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Mauser 2447 An interesting pedigree of quality.

The M2447 Mauser Karbine has a history of excellence beyond lesser rifles of its day, growing out of Mauser excellence and the determination of a proud people to remain free.

Mauser Origins: Much has been written about the genius of Paul Mauser and his invention of the famous Mauser rifle of 1898, which was adopted as the standard infantry rifle of WWI Germany. The superior Mauser design became the basis of virtually every modern bolt action rifle made ever since, including the Springfield .30-06 rifle used by the United States. Even today, bolt action rifles are based on the original Mauser design, regardless of the brand.

Belgian Connection: As a result of WWI, Germany lost all rights to manufacture military rifles. Rights to the Mauser designs were then acquired by the Belgian company FN. By 1924, FN had perfected the 30-year old Mauser 98 design into the superior M24, a Mauser 98 Karbine-length rifle, vastly more suitable for modern warfare, the best Mauser of that day. (Even today FN continues to make high-quality rifles for Browning and Winchester, among others, and they all carry Mauser heritage.)

The Yugoslav military immediately recognized the superiority of the FN Mauser 24 design. In 1925 they ordered not only 100,000 M24's to be built in Belgium, but they also purchased a complete FN production line to build M24's in Serbia.

Serbian Factory: By 1928, M24 production was in full swing at the Yugoslav National Arms Factory in Kragujevac. There were two basic models; one with a straight bolt handle for infantry, and one with a bent bolt handle and additional sling attachment points for cavalry. About One Million M24's were produced between WWI and WWII, before the German invasion in April 1941.

Captured by the Nazis: The German Army captured 250,000 brand new M24's still in storage at the Kragujevac factory. Even though the M24 is functionally identical to the German K98k and uses the same 8mm German ammunition, some of the captured rifles were never used. They remained new in storage!

Nazi Atrocities: History shows that the Serbs had resisted both the Turkish and the Austrian empires. The Nazis would also be expelled - at great price. The Nazis were not prepared for the fierce resistance that originated directly from the people. In an attempt to discourage resistance, the Nazis rounded up innocent civilians and simply murdered them, at the rate of 100 innocent civilians per one dead German soldier. One of the most infamous atrocities was committed near the Kragujevac factory in October, 1941, where a commemorative park and museum exist even today. Undeterred, the Serbs only intensified their resistance. Historians credit the Serbian resistance with delaying Hitter's invasion of Russia into the winter, ultimately contributing to Hitler's defeat.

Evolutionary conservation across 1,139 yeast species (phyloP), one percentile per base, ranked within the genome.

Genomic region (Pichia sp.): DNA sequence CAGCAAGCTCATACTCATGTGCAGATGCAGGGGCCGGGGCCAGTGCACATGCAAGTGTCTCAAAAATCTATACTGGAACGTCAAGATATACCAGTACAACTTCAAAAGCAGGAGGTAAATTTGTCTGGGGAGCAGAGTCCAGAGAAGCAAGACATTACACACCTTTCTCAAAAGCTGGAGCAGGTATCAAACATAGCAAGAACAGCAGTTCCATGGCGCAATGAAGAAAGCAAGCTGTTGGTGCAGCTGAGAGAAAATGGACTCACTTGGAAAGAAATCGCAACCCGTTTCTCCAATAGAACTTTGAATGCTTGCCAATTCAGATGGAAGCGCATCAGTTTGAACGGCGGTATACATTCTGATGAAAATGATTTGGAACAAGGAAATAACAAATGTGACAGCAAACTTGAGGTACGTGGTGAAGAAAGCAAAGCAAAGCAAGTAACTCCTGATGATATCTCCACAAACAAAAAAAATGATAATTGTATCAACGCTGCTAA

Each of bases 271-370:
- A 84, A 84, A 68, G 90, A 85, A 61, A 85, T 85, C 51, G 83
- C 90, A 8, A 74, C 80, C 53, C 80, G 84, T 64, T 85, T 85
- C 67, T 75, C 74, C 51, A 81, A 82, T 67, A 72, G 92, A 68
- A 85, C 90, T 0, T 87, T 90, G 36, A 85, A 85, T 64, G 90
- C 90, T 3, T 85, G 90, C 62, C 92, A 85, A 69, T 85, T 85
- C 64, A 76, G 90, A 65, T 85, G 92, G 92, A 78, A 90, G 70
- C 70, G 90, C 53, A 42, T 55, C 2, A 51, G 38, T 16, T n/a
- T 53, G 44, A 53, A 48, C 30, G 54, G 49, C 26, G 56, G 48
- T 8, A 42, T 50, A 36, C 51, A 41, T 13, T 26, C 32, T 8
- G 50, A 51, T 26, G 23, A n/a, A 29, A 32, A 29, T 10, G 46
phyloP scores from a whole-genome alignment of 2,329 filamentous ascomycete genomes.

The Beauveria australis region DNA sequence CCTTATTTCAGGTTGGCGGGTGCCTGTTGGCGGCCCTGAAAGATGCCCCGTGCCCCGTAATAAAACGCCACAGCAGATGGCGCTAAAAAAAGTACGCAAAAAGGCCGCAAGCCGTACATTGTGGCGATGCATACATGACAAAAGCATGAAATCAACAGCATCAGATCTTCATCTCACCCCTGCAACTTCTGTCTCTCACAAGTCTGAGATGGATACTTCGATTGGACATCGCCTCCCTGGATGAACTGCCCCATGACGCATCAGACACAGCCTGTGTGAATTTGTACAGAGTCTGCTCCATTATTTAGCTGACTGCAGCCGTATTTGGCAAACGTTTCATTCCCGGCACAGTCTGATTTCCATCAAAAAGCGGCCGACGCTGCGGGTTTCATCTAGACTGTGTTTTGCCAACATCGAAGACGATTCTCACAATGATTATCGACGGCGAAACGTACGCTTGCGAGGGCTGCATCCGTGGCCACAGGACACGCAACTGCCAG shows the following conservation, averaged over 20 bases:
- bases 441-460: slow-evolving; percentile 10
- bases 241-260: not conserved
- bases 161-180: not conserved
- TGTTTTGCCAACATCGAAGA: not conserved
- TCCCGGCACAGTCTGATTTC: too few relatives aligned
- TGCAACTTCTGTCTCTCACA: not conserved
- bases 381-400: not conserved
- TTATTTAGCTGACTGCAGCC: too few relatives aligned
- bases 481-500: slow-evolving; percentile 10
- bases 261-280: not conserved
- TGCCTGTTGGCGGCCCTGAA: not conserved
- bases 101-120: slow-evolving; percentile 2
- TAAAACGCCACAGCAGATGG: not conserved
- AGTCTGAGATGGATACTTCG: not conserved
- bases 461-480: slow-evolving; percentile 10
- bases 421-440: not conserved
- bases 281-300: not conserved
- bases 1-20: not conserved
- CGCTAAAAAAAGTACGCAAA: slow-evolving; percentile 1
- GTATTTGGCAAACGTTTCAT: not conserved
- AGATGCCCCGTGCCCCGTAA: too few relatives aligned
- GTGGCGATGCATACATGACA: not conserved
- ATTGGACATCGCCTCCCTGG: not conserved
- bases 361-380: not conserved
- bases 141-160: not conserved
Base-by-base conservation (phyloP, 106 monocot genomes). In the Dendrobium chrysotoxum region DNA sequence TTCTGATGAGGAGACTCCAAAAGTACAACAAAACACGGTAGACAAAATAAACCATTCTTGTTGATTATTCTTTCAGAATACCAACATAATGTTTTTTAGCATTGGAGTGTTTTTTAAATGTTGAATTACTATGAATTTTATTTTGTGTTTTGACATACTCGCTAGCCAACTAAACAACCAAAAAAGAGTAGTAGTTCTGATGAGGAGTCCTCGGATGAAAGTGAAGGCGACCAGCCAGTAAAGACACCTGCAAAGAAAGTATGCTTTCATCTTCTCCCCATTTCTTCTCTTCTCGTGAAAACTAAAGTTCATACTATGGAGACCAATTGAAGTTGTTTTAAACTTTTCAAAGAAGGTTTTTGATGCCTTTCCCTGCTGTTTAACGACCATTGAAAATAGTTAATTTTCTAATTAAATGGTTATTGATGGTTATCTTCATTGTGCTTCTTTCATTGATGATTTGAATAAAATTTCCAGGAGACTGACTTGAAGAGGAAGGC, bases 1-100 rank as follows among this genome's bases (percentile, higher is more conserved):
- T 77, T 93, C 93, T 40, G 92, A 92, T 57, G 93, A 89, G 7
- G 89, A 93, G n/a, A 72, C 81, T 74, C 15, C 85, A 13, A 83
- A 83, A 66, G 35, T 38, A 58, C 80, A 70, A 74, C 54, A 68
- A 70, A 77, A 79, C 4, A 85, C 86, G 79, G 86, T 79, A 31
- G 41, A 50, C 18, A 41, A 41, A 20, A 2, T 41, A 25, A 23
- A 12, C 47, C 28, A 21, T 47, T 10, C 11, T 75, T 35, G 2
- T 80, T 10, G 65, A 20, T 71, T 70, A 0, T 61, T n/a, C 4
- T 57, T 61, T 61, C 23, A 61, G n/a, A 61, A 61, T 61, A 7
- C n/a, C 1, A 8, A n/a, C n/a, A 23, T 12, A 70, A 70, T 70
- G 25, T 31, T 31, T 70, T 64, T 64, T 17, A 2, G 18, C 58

Liberation and Preservation: By 1944 the Germans had been driven out, and Yugoslavia regained control of Kragujevac and the M24's. In 1947, the remaining new M24's were brought back into the factory for inspection and any necessary rework. Cavalry model sling attachments were standardized to the infantry style, and the rifles were remarked "M24/47". Few were ever used, because they were replaced by automatic assault weapons. Unused, they remained safely preserved in military storage for decades.

A Vanishing Opportunity: This superior-quality, pre-Nazi Mauser 98 Karbine with a rich, interesting history is a fully functional, near military-new rifle that is ideal for collecting or shooting. If only it could speak of the History it has seen!

Soon they'll all be gone!
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Publication:Shotgun News
Article Type:Product/service evaluation
Date:Apr 20, 2010
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